Snappershot - by Brett
Schnozz-fish - by Brett
The best photo of the brown banded pipefish we've ever seen! - by Brett
Anemonefish embryos... soon to be angry little fish - by Brett
Fusilier flurry - by Brett
Hideout - by Gina
Crawling along - by Gina
King of the underwater jungle - by Gina
Dragon's thrones - by Gina
Hawkish - by Gina
Mugshot - by Peter
Wing & a prayer - by Peter
Saddle up & ride - by Peter
Turf war - by Peter
Lovehorses - by Peter
Charmer - by Peter
It sure is itsy bitsy - by Peter
Slingshot - by Roddy
On the prowl - by Roddy
Whoosh! - by Roddy
Heinz under U/V light... classic! - by Roddy
Sunburst - by Steve
Bitter little fish-to-be - by Steve
View from the Bleachers - by Steve
Reef life - by Steve
Gloomy indeed - by Steve
Flaming red - by Steve
School's in session - by Woody
Cabbage Patch - by Woody
Liftoff - by Woody
During our second day in the Namena Marine Reserve, we recorded all sorts of other odd creatures in our log books, such as the flame hawkfish, Olivar’s squat lobster and a sleeping banded sea krait which Heinz had found at Tetons II. On the night dive, we witnessed a cone shell on the hunt, a larval eel free swimming, a banded sole and the banded snake eel, which mimics the snake. It seems today would be a day for banded animals.
A certain table at mealtimes became known as the “Old Boys Club”. Four guys who had never met each other before became buddies – Heinz, Bill, Peter and Woody teased and taunted each other at every opportunity. Bill certainly came out on top of the banter competition. Among his notable quotes: to Peter, “I’m not laughing at you… I’m just a happy guy!” in response to Woody’s coughing, “Don’t die yet, you still owe me money!” and to announce whether or not he’d be diving, “the old goat’s not doing this dive!”
Our eighth day was scheduled for the splendid Vuya Reef, an area we normally don’t visit during weeklong charters. The current was so strong at Nasi Yalodina that we missed the small wreck there altogether, but we did take in a spotted eagle ray and big schools of blackfin barracuda. On our next dive, we caught three hawksbill sea turtles sleeping or munching on soft coral, not at all bothered by our presence. We squeezed in one dive in the UndeNAI’Able area, checking out pygmy octopus and an undescribed tambja species before a squall rolled in. Until this point, we had had fantastic weather throughout the week, sunny and calm… right up until that afternoon. Faced with howling winds and rising waves, Captain Johnathan was forced to pull up anchor and head for the more sheltered anchorage of Vatu-i-Ra, where we would finish out the charter. Only four ladies joined Joshua in a bouncy ride across the waves for a dusk dive at Alacrity. During the dusk and night dives there, we found several decorator crabs and colorful nudibranchs. Joshua even saw a NAI’A pipefish, Diploastrea coral eating a crab and a crinoid star crawling over the back of a very startled scorpionfish. Does it still count if nobody else saw them?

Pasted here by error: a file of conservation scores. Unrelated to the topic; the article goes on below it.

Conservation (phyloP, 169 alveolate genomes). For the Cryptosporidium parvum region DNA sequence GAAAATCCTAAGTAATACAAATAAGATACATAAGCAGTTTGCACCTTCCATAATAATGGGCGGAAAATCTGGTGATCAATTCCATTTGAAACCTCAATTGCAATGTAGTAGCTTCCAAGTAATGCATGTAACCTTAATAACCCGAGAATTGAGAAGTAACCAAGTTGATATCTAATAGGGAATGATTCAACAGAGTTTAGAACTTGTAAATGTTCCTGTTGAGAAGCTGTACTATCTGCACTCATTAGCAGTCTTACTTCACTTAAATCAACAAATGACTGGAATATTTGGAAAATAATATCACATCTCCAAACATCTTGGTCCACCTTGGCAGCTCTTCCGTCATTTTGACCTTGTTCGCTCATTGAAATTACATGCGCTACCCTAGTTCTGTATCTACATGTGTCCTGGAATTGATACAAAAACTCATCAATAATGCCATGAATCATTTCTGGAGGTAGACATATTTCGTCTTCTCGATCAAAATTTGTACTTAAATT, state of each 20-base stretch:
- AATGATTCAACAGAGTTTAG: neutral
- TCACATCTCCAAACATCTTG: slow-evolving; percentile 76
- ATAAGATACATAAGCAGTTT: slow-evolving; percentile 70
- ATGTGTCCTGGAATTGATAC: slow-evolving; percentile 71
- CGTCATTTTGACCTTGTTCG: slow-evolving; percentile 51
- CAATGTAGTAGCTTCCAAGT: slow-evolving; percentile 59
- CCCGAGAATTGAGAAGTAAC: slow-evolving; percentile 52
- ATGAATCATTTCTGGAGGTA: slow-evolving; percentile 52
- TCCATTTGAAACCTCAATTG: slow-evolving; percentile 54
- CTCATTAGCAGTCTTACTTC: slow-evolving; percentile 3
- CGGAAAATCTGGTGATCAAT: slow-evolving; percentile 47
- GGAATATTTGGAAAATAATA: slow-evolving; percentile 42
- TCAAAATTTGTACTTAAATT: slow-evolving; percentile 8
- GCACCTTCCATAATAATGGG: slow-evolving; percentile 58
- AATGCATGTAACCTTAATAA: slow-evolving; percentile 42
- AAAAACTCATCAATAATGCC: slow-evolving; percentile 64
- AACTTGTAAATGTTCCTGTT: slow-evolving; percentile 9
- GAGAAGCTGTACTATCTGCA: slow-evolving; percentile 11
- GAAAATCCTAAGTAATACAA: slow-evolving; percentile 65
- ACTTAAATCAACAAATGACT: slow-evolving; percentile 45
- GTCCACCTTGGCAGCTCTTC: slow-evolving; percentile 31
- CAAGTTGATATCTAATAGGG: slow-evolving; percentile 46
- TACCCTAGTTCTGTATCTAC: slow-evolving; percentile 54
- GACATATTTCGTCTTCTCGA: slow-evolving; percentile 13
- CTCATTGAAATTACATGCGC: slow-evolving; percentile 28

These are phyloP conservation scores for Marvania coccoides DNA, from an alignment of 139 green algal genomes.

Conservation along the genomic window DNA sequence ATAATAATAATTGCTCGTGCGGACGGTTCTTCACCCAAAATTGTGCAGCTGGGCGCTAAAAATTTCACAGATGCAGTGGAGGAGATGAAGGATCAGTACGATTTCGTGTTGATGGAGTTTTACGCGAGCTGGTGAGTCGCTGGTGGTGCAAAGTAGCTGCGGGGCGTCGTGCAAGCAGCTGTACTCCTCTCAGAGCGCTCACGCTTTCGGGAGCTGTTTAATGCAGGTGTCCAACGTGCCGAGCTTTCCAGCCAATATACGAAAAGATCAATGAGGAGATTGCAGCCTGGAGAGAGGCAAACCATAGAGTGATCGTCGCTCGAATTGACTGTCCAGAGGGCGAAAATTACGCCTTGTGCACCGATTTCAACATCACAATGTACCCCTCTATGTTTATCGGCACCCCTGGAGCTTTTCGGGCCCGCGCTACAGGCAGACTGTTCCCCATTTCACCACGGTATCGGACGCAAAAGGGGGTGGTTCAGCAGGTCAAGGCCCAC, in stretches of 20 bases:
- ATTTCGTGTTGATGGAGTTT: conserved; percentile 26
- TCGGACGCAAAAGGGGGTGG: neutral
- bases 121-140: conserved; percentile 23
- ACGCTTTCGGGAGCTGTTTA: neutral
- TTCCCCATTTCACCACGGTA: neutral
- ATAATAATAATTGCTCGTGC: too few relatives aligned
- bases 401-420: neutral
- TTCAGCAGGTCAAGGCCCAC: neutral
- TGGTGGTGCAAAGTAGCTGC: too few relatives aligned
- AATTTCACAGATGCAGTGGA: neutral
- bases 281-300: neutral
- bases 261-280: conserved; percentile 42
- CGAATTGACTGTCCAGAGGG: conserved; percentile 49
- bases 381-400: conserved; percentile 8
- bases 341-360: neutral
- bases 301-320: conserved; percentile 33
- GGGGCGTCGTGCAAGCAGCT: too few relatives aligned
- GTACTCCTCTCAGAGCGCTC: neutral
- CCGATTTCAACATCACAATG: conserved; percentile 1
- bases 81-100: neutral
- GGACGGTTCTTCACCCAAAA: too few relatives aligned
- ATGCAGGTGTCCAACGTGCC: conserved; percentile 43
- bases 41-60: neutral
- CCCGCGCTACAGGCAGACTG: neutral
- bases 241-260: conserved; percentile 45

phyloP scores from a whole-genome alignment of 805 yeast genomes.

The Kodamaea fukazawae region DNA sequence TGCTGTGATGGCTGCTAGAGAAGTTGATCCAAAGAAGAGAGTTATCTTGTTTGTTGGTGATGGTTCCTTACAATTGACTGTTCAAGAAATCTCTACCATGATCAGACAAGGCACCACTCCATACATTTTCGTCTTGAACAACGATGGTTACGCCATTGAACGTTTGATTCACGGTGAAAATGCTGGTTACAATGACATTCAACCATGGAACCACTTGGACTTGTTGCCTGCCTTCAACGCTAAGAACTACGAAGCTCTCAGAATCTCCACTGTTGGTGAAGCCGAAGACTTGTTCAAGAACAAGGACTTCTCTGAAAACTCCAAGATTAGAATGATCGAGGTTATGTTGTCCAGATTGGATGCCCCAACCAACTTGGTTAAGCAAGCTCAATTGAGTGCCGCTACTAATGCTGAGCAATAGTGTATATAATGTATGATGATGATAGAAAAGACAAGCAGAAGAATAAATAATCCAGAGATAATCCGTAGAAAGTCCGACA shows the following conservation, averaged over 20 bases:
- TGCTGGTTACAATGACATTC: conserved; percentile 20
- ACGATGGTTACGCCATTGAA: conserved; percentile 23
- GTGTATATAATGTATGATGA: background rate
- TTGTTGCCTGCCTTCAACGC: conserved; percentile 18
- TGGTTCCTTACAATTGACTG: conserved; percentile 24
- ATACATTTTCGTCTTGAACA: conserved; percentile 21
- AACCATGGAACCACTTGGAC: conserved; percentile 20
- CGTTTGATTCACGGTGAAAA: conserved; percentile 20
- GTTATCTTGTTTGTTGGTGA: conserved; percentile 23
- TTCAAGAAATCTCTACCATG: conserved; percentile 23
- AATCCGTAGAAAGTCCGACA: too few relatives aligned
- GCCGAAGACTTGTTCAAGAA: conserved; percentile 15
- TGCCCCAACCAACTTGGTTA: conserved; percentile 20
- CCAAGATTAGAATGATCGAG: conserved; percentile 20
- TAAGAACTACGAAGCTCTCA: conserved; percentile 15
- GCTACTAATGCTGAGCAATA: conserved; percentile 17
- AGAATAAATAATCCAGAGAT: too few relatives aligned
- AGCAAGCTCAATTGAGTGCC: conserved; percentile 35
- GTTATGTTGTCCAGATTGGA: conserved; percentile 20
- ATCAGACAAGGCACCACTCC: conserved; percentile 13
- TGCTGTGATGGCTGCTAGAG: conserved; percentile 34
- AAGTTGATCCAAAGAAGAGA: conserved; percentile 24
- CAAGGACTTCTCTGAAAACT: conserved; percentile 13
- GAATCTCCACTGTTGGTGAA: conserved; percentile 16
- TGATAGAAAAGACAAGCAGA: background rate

The next two days at Vatu-i-Ra were marked by milestones. Mary made her 500th dive at Charlie’s Garden – where we found crinoid clingfish, a sea spider and a geometric chromodoris – and Woody completed 1200 hours underwater. That’s 50 days submerged… not bad for a retired firefighter! We caught Maytag at just the right conditions, perfect to catch a school of literally hundreds of horse eye jacks, midnight and sheepshead snappers and patrolling grey reef sharks. We even spotted a subadult African pompano in all his streaming-finned glory! The school of fusiliers around the pinnacle was as large as we’ve ever seen it, numbering into the thousands, and attracting the attention of many shiny Spanish mackerel. Tucked into the reef, a leaf scorpionfish and gloomy tambja rounded out a magnificent dive.
That night, the wind was humming and the rain spitting against the sides of our capable vessel. A flock of more than 60 brown noddy terns flew beside our ship at anchor, drawn to the squid that are attracted to our lights. One of them even decided to join us for dinner, making a couple of laps around the salon before safely finding its way back outside!
This week was characterized by an unusually eager bunch of divers who scarcely skipped a dive over ten days. Perhaps they were discouraged by the foul weather during the last two days or perhaps they were just getting tired, but finally, on the tenth day, our guests began bowing out one by one. Only half the group made the final two dives, but they were glad they did. It was probably better to be underwater at this point than on top.
And so ends another wonderful diving trip in the South Pacific. Once again, several promises were made to return. And maybe the Old Boys Club will reunite on another charter to continue to tease each other relentlessly. In the meantime, we’ll continue reporting to you from the waters of Fiji and look forward to seeing you next time.
“Best. Liveaboard. Ever. Vinaka vaka levu for everything.”
“Wonderful trip! Awesome ship & crew. I now LOVE sharks! So many thanks to all. Love the entire crew!!”
-Sam & Ron
“Lomaiviti is nationally significant for its important role in reseeding Fiji’s reefs and providing fish refuges.”
~ Dr. David Obura, Cordio and WWF Marine Biologist